Disarmament Insight


Monday, 14 May 2007

NPT: Vienna Meeting Showdown

Friday was the day of the rushed endgame for the nuclear Non-Proliferation Treaty (NPT)’s troubled two-week first preparatory meeting in Vienna. Delays caused by deadlock over agreeing the meeting’s agenda during its first week (see previous postings) were felt more keenly on its final day than any other day since the agenda’s adoption.

The substantive discussion, focusing on compliance and the right to withdraw, took place in the morning with a good set of substantive papers and some genuinely interactive debate. But until this debate had actually occurred, the meeting Chairman’s summary could not take it into account. Thus getting the nine-page – typo-free – factual summary out by 14h30 was truly a feat of efficiency on the part of the Chairman’s team and the UN secretariat.

However, this of course meant that delegations had very little time to read the Chair’s summary and come to agreement on whether it could be annexed to the report of the PrepCom. So there we were at 17h45 (with the meeting due to end in 15 minutes) following intensive consultations with regional/political group leaders, Iran, the US and others, awaiting the outcomes of group meetings.

The alternative available to the Chair – his fallback position – would be to remove paragraph 21 from the draft report (its reference to the factual summary) and deposit his factual summary as a working paper.

Then we heard that Iran, along with Cuba, Syria and Venezuela, had threatened that they would only agree to adopt the report if the Chair agreed to not even table his summary. This was an unprecedented move and in the end it failed. Why were the “Fab Four” trying to block the Chair’s summary? Probably it was to do with the balance of the paper: in other words, Iran, along with North Korea and the nuclear weapon states (NWS) came in for a bit of stick.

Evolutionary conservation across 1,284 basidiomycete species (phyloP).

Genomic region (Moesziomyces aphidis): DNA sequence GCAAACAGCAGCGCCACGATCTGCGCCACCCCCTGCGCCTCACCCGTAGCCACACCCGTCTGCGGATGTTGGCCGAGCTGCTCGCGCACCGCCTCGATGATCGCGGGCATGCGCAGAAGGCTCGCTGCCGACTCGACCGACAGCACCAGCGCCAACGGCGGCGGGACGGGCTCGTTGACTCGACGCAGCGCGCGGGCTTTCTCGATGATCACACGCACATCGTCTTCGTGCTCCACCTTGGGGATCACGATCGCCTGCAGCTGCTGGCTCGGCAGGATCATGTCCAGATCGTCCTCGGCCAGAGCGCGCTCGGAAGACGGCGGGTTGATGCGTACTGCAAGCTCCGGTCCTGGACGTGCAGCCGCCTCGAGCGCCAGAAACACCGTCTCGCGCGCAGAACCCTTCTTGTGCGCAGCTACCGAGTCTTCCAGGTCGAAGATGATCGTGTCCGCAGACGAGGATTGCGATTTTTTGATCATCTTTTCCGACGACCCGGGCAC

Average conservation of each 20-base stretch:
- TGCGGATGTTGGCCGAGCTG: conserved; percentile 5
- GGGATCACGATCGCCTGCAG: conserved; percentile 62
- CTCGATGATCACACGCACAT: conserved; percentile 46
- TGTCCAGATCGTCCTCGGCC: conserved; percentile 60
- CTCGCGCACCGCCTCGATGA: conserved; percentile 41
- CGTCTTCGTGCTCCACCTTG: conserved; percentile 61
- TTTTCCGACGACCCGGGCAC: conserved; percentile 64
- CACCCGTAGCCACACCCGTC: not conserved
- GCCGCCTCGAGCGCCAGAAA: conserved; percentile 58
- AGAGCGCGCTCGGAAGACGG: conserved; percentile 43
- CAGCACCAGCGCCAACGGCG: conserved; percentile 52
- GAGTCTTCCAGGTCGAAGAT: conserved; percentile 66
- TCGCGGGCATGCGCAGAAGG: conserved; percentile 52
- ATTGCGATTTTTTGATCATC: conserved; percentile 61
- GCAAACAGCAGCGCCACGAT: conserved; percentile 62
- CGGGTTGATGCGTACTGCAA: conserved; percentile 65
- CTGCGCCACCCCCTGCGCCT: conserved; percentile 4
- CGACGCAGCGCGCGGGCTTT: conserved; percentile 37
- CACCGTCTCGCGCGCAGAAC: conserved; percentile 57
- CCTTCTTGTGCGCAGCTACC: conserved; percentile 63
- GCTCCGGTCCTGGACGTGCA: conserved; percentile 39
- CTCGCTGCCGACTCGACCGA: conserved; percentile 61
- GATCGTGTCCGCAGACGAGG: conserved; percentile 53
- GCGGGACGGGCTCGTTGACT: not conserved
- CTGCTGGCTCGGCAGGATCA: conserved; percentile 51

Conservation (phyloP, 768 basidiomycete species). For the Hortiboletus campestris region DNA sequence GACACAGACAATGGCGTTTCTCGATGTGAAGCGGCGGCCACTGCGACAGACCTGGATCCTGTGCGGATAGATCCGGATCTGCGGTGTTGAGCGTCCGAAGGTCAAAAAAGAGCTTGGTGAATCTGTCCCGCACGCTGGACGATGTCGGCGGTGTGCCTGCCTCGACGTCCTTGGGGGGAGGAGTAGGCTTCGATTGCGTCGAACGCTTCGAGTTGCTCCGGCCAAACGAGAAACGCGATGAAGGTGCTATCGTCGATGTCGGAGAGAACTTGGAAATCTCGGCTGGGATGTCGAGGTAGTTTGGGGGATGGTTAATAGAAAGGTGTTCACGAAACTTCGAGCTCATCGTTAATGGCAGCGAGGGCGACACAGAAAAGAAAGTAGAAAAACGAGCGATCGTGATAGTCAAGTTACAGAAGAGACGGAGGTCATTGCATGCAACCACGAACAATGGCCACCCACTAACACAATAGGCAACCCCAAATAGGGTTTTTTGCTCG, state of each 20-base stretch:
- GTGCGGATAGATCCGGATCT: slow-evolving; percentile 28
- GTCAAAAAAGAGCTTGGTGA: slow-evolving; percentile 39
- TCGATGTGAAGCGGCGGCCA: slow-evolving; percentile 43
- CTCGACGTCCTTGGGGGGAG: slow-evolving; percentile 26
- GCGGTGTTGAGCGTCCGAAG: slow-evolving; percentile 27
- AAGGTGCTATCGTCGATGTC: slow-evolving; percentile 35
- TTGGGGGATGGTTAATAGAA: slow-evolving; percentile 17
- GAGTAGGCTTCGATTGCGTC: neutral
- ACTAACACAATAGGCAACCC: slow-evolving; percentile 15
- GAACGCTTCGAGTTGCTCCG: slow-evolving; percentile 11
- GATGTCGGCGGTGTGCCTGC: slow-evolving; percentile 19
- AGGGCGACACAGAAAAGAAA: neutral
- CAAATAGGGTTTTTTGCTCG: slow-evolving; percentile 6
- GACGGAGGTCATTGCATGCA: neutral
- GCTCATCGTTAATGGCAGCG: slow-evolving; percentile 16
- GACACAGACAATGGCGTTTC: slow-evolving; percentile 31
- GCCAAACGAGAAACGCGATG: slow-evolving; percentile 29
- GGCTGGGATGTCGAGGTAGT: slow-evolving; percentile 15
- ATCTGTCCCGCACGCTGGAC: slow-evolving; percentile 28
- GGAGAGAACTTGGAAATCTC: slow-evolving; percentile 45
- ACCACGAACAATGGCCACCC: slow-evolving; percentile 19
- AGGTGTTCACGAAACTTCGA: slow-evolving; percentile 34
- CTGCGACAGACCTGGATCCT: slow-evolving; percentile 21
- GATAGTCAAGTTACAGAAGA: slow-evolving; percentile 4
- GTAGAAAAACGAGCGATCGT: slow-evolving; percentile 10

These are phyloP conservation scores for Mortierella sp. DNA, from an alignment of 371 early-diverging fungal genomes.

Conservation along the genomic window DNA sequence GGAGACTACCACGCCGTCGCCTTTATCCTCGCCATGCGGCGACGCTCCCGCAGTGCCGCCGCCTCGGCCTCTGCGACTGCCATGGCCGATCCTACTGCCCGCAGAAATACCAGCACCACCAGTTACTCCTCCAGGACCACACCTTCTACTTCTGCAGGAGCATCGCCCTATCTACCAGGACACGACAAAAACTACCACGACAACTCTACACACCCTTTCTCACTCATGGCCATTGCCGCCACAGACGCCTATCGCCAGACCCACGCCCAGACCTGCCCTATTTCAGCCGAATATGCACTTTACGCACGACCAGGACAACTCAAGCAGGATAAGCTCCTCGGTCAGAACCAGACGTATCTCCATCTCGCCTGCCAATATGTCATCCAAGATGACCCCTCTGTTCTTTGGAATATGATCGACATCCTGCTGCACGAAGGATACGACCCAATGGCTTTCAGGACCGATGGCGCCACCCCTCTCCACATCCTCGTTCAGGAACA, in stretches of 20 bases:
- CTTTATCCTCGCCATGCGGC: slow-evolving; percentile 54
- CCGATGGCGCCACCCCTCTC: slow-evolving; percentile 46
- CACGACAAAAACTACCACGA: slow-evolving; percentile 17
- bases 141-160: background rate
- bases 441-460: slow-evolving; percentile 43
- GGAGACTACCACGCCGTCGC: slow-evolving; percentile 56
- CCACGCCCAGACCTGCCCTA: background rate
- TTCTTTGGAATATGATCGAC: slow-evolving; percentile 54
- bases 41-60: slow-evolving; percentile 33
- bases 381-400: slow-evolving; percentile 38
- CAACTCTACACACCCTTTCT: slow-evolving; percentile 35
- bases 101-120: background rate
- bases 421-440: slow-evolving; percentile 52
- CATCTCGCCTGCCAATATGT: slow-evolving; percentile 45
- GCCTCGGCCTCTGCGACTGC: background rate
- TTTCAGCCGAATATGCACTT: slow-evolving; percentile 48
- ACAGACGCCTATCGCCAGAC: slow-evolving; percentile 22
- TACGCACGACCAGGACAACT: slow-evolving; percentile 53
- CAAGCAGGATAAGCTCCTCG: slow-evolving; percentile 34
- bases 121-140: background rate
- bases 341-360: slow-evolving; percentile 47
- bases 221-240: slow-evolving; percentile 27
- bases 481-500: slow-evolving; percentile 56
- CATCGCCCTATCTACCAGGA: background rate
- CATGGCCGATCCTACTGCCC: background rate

To me, the summary seemed to be just that – a summary of the discussions, without taking a strong political stance, and mild in criticism all round. The paper was particularly useful for those working on promoting a weapon of mass destruction free zone in the Middle East (coincidence? Perhaps not). Others, however, felt that it was too gentle on the NWS and too hard on Iran as well as those outside the Treaty, especially on North Korea.

However, as luck and Austrian business life would have it, the conference room was booked for another event in the evening and so the traditional UN-spinning-things-out-until-midnight option was not available to NPT delegations. For reasons still unclear to me, the “Fab Four” backed down and allowed the report to go through, without the Chair’s Summary text directly attached but instead as a listed working paper.

So in the end the NPT had a successful outcome, although it wasn’t easy. All those delegation that bit their tongues and allowed silence to prevail over fury are to be strongly congratulated. As is Ambassador Amano, the Chair, along with his (very large) team of experts and the UN secretariat – all of whom kept focused on achieving a result throughout the tricky two weeks – thus strengthening, not weakening, the NPT.

This is a guest blog from Dr Patricia Lewis. Patricia is Director of UNIDIR.


Text of NPT Chairman Amano’s factual summary paper can be viewed, along with more analysis, at the Acronym Institute’s website (www.acronym.org.uk).

In due course, we anticipate that the UN’s official webpage on the NPT preparatory meeting will be updated with downloadable copies of its final documents: www.un.org/NPT2010.

Photo retrieved from Flickr